by Sophie Bujold
1. Counting fans, followers and readers
Would you rather have 10,000 fans who totally ignore you or 500 loyal fans who sing your praise, use your services and spread your message to others?
The number of people you speak to is less important than your level of engagement with your existing crowd. So, stop counting your fans like you do loyalty points. Focus instead on fully engaging your current audience. Your growth will come organically if they like what you have to say.
2. Not showing up
Did you know that more than 90% of Facebook page comments get left unaddressed? That’s not conducive to making a sale, is it?
If the idea of talking to people and networking turn you off, you might want to reconsider whether social media is the right fit for your business. What’s the point of using a medium where engagement and discussion is key if you can’t be bothered to interact with your audience?
3. Talking our ears off
Conversely, businesses that talk too much can also be a huge turnoff. You know the ones I’m talking about. They post something new every few minutes and overrun you with information.
No doubt the offending party feels they’re encouraging conversation and offering useful information. But those being bombarded with posts will want to ban excessive posters from their news feeds – pronto!
4. Publishing sloppy posts
You wouldn’t attend a meeting in your sweatpants, would you? In that same spirit, you need to ensure that the information you provide is of high quality.
This means paying attention to the images you use, your spelling and grammar, as well as the quality of information itself. The pride you show in your online interactions says a lot about how you like to do business. Never forget that.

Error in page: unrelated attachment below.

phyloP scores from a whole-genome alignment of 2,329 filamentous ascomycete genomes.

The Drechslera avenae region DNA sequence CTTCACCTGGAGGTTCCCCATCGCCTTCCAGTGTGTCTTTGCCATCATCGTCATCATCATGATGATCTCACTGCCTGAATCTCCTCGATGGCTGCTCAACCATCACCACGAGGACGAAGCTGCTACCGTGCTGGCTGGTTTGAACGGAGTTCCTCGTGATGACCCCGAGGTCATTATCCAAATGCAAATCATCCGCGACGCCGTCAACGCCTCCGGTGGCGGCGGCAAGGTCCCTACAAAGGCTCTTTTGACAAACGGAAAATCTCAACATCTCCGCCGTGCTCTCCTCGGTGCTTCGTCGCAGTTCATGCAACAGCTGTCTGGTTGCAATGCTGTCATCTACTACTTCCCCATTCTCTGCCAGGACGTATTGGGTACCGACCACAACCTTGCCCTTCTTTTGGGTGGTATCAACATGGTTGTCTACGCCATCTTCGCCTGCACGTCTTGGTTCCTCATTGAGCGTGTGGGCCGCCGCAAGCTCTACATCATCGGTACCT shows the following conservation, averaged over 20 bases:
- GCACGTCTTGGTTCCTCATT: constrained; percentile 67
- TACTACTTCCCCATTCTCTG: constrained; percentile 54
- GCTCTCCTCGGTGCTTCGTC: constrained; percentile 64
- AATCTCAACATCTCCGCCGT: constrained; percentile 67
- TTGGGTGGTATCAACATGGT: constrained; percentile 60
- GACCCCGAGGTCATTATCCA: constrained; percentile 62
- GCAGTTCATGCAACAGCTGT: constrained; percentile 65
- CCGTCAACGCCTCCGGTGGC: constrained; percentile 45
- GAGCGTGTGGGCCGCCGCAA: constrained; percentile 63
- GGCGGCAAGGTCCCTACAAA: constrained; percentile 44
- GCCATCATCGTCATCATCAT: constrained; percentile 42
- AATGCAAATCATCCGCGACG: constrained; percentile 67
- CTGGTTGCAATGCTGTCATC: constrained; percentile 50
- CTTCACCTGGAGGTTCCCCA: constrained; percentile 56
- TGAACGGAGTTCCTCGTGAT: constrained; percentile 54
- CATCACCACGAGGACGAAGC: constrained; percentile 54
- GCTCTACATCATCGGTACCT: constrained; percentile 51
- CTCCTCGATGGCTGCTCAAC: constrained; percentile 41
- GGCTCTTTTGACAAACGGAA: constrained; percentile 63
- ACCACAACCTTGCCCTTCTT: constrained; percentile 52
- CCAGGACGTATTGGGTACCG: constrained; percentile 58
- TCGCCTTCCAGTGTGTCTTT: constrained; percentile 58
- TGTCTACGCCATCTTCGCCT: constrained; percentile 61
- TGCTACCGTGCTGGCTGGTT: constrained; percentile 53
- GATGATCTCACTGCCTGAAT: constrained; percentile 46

5. Thinking it’s all about you
Your audience is motivated by one thing: “What’s in it for me?” Forget about what you want, it’s all about what they want from you. They expect you to give them something valuable in exchange for their time and attention. Remember that when you’re wondering what to post next.
6. Blatant self-promotion on other accounts
No one likes an endless self-promoter, whether online or offline. That means it’s not OK to promote your page, website, blog or Twitter account in someone else’s space without being invited to do so.
Instead, aim to participate in discussions with meaningful information or insights. If people like what you have to say, they’ll soon click on your profile and connect with you there.
7. Not using your team
If you work as part of a team, take full advantage and get your teammates to help. It will save you time and make your message more personal if everyone is involved.
Some people may not want to be active on social media, and that’s OK. They can still contribute to the company effort without actively posting. Get them involved in providing photos, writing up blog posts or shooting short videos. Let them work within their comfort zone and their skills, but make sure they are contributing something.
8. Relying on your 20-something intern
Think about it: how much business and marketing experience did you have as a 20-something entering the workforce?
While the 20-something generation has grown up with social media at their fingertips, they’ve used it to chat it up with friends, not to promote a business. So, before putting your social media strategy in the hands of a young intern, keep control of the plan and get their help executing it. It’s a much better use of both your skills.
Sophie Bujold is a social strategist who helps travel professionals achieve online success. She is the creator of Take Flight With Facebook, a social media fam trip program. For more insights from Sophie, visit her website and sign up for free weekly email tips.